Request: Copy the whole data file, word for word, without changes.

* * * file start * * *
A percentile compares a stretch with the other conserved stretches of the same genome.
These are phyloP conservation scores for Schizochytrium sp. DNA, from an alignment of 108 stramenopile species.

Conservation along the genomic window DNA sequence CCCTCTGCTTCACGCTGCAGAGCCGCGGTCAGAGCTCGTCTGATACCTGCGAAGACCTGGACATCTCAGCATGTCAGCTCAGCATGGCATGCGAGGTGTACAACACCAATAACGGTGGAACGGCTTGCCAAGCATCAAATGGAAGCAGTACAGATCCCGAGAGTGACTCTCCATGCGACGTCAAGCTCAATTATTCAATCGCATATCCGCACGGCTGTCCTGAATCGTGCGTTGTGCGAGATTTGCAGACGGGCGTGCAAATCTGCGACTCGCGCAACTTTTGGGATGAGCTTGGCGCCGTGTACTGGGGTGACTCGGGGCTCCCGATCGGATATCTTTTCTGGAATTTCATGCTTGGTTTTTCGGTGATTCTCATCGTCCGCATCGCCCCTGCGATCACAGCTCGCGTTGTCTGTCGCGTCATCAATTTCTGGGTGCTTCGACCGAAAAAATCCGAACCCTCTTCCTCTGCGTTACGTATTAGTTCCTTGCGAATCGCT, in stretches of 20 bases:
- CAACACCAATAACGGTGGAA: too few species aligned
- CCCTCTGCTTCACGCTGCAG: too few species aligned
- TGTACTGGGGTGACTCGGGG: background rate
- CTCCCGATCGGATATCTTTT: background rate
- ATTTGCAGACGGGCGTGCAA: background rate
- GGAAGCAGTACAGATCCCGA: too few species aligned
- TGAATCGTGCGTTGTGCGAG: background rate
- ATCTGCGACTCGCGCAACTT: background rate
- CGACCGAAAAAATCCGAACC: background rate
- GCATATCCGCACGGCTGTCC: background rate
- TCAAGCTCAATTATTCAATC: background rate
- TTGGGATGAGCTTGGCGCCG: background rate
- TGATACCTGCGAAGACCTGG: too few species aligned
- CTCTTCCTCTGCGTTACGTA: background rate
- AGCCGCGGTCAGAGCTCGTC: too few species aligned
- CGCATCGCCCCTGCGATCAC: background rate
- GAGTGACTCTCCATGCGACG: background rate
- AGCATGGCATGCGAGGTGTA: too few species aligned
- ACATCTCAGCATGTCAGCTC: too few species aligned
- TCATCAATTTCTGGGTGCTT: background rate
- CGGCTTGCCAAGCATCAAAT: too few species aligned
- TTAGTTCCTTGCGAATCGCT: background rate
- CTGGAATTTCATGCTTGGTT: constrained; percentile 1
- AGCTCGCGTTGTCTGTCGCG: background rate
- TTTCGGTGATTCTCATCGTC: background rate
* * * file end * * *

A percentile compares a stretch with the other conserved stretches of the same genome.
These are phyloP conservation scores for Schizochytrium sp. DNA, from an alignment of 108 stramenopile species.

Conservation along the genomic window DNA sequence CCCTCTGCTTCACGCTGCAGAGCCGCGGTCAGAGCTCGTCTGATACCTGCGAAGACCTGGACATCTCAGCATGTCAGCTCAGCATGGCATGCGAGGTGTACAACACCAATAACGGTGGAACGGCTTGCCAAGCATCAAATGGAAGCAGTACAGATCCCGAGAGTGACTCTCCATGCGACGTCAAGCTCAATTATTCAATCGCATATCCGCACGGCTGTCCTGAATCGTGCGTTGTGCGAGATTTGCAGACGGGCGTGCAAATCTGCGACTCGCGCAACTTTTGGGATGAGCTTGGCGCCGTGTACTGGGGTGACTCGGGGCTCCCGATCGGATATCTTTTCTGGAATTTCATGCTTGGTTTTTCGGTGATTCTCATCGTCCGCATCGCCCCTGCGATCACAGCTCGCGTTGTCTGTCGCGTCATCAATTTCTGGGTGCTTCGACCGAAAAAATCCGAACCCTCTTCCTCTGCGTTACGTATTAGTTCCTTGCGAATCGCT, in stretches of 20 bases:
- CAACACCAATAACGGTGGAA: too few species aligned
- CCCTCTGCTTCACGCTGCAG: too few species aligned
- TGTACTGGGGTGACTCGGGG: background rate
- CTCCCGATCGGATATCTTTT: background rate
- ATTTGCAGACGGGCGTGCAA: background rate
- GGAAGCAGTACAGATCCCGA: too few species aligned
- TGAATCGTGCGTTGTGCGAG: background rate
- ATCTGCGACTCGCGCAACTT: background rate
- CGACCGAAAAAATCCGAACC: background rate
- GCATATCCGCACGGCTGTCC: background rate
- TCAAGCTCAATTATTCAATC: background rate
- TTGGGATGAGCTTGGCGCCG: background rate
- TGATACCTGCGAAGACCTGG: too few species aligned
- CTCTTCCTCTGCGTTACGTA: background rate
- AGCCGCGGTCAGAGCTCGTC: too few species aligned
- CGCATCGCCCCTGCGATCAC: background rate
- GAGTGACTCTCCATGCGACG: background rate
- AGCATGGCATGCGAGGTGTA: too few species aligned
- ACATCTCAGCATGTCAGCTC: too few species aligned
- TCATCAATTTCTGGGTGCTT: background rate
- CGGCTTGCCAAGCATCAAAT: too few species aligned
- TTAGTTCCTTGCGAATCGCT: background rate
- CTGGAATTTCATGCTTGGTT: constrained; percentile 1
- AGCTCGCGTTGTCTGTCGCG: background rate
- TTTCGGTGATTCTCATCGTC: background rate